Parterre Gardens to Bishop’s House
Bishop Hale was the first Anglican Archbishop of WA and arrived in 1858. He was the son of a wealthy English landowner, who had left him an
impressive fortune. He won the confidence of people in all classes and his generous and fatherly character earned him the title of ‘the Good Bishop’. By the time Bishop Hale left the colony in 1875, he had built a number of grand buildings along St Georges Terrace which are still in use today, including this private residence for his family.

Barracks Arch
This is the “top end” of the Terrace. Barracks’ Arch is all that remains of the Pensioner Barracks.
The Barracks were constructed in 1863 to house the Pensioner Guards, ex-soldiers employed to guard the convicts. Although convict transportation ended in 1868, some Pensioner Guards remained in the Barracks until it was taken over by the Public Works Department. Public protest stopped the Barracks from being demolished in
1902 to clear the view for the parliamentarians at the new Parliament House, but the accommodation wings were eventually removed to make way for the Kwinana Freeway in 1966, with the Arch preserved as a compromise to the public.

Parliament House
Located at the “top end of town”, Parliament House was designed to be the head of an imposing vista. The foundation stone was laid in 1902 and the building opened in 1904. Although a national competition was held for the design of the parliament, it was never completed to specifications because it was too expensive. When construction of the western façade cost £16,000 more than estimated, no more work took place to complete the eastern façade which faces down town until 1958. This resulted in two distinctly different façades, built in the styles of their time.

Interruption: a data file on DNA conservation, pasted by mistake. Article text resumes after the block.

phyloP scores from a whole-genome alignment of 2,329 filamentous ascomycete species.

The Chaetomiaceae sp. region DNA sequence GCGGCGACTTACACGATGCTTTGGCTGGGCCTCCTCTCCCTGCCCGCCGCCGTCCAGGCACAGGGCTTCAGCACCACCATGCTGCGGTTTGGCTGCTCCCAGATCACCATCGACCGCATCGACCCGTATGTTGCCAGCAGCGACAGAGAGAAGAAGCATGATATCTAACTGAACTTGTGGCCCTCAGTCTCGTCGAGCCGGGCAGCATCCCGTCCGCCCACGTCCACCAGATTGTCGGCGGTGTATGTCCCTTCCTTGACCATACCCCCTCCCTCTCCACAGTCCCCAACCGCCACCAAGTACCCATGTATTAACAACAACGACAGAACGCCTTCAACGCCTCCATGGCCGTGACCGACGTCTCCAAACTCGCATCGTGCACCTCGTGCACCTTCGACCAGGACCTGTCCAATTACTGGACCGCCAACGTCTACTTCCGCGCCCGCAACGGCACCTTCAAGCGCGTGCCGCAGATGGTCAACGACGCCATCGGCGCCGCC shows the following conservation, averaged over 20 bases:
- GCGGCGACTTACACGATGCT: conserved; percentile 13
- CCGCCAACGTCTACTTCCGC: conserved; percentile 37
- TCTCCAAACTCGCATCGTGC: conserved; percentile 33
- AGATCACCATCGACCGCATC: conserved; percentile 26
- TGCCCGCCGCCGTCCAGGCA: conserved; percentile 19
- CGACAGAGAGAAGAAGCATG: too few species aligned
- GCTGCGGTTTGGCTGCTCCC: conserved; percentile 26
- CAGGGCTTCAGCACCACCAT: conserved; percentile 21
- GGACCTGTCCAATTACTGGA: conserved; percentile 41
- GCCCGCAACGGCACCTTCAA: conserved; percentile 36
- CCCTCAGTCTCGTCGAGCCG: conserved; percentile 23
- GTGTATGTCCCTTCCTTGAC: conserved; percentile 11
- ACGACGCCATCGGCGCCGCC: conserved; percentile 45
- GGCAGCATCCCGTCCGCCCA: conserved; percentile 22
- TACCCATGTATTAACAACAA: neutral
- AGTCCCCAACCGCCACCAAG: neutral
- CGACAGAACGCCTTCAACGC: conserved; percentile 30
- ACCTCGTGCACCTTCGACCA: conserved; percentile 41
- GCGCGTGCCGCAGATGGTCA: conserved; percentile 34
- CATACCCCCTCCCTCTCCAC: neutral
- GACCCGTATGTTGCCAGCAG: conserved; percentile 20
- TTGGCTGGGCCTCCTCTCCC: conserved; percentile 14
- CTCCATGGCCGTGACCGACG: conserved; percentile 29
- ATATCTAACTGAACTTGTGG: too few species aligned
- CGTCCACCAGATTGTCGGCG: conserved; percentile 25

From here you get a splendid view back down St Georges Terrace.

The Cloisters
The Cloisters were designed by Richard Roach Jewell to house Bishop Hale’s School. The “Good Bishop” financed and built this school in 1858,
and was responsible for educating many sons of the colonial elite, including Alexander and John Forrest. The graduates from this school formed the
core of the governing group in Western Australia to the turn of the century and beyond, reinforcing the ties between the Anglican Church and the powerful residents of St Georges Terrace. The school closed at this site in 1872, moving to a number of different city locations until 1961, when it moved to its current campus in the suburb of Wembley Downs. Today the school is known as Hale School.

Trinity Church and Congregational Chapel
Two buildings of the Trinity Church are found at this location. Richard Roach Jewell designed the first building, now known as the Trinity Congregational Chapel, in 1865. The chapel is now concealed from St londGeorges Terrace by the newer Trinity Church (1893), built in a more ornate style to reflect the new found prosperity brought by the gold boom. The Trinity Church housed the Congregationalist denomination - many of whom were ‘small business people’ - artisans, shopkeepers and other members of the skilled working class. The chapel was a popular venue. Its uses included operating as a Sunday school and Hall – the Karrakatta Club held its first meeting there in 1894.
Trinity Arcade, built in 1923, connects St Georges Terrace to the Hay Street Mall.

The fountains below are just outside the train station. They alternate which 'side' comes on, to create a great game for children to play